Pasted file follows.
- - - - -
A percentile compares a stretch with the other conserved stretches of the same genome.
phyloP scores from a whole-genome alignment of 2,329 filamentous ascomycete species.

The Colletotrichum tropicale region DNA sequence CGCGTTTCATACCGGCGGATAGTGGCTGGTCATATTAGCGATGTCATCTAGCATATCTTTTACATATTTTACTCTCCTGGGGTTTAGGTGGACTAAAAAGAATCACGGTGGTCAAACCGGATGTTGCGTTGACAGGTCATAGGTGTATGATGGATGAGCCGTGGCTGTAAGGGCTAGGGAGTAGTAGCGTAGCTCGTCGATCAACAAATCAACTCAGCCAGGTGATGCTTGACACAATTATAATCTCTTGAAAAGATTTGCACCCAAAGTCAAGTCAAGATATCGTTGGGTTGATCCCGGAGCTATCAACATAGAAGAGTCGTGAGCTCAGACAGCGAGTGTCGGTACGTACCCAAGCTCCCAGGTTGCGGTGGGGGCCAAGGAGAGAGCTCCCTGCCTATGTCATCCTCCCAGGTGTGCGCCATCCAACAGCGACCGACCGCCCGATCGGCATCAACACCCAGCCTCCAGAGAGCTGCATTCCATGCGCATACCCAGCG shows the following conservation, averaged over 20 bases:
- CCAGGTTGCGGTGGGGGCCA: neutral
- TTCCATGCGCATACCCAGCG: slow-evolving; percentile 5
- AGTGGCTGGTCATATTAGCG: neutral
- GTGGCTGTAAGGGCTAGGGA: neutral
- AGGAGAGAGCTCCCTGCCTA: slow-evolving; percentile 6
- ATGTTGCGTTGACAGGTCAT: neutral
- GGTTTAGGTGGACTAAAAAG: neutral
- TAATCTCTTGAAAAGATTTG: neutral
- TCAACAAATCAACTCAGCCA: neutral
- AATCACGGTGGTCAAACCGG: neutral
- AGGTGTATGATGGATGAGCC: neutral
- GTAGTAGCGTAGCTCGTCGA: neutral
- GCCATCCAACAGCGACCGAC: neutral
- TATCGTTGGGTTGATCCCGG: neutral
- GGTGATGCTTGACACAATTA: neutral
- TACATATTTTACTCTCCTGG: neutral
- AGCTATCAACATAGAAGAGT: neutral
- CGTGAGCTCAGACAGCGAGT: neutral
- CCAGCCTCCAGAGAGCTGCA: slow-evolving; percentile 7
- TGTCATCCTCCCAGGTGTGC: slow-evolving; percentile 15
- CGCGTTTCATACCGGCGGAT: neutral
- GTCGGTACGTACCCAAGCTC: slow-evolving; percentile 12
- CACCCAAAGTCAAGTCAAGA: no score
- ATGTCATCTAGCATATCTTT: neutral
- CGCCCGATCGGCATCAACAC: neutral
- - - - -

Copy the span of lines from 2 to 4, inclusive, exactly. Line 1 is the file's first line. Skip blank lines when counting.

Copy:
phyloP scores from a whole-genome alignment of 2,329 filamentous ascomycete species.

The Colletotrichum tropicale region DNA sequence CGCGTTTCATACCGGCGGATAGTGGCTGGTCATATTAGCGATGTCATCTAGCATATCTTTTACATATTTTACTCTCCTGGGGTTTAGGTGGACTAAAAAGAATCACGGTGGTCAAACCGGATGTTGCGTTGACAGGTCATAGGTGTATGATGGATGAGCCGTGGCTGTAAGGGCTAGGGAGTAGTAGCGTAGCTCGTCGATCAACAAATCAACTCAGCCAGGTGATGCTTGACACAATTATAATCTCTTGAAAAGATTTGCACCCAAAGTCAAGTCAAGATATCGTTGGGTTGATCCCGGAGCTATCAACATAGAAGAGTCGTGAGCTCAGACAGCGAGTGTCGGTACGTACCCAAGCTCCCAGGTTGCGGTGGGGGCCAAGGAGAGAGCTCCCTGCCTATGTCATCCTCCCAGGTGTGCGCCATCCAACAGCGACCGACCGCCCGATCGGCATCAACACCCAGCCTCCAGAGAGCTGCATTCCATGCGCATACCCAGCG shows the following conservation, averaged over 20 bases:
- CCAGGTTGCGGTGGGGGCCA: neutral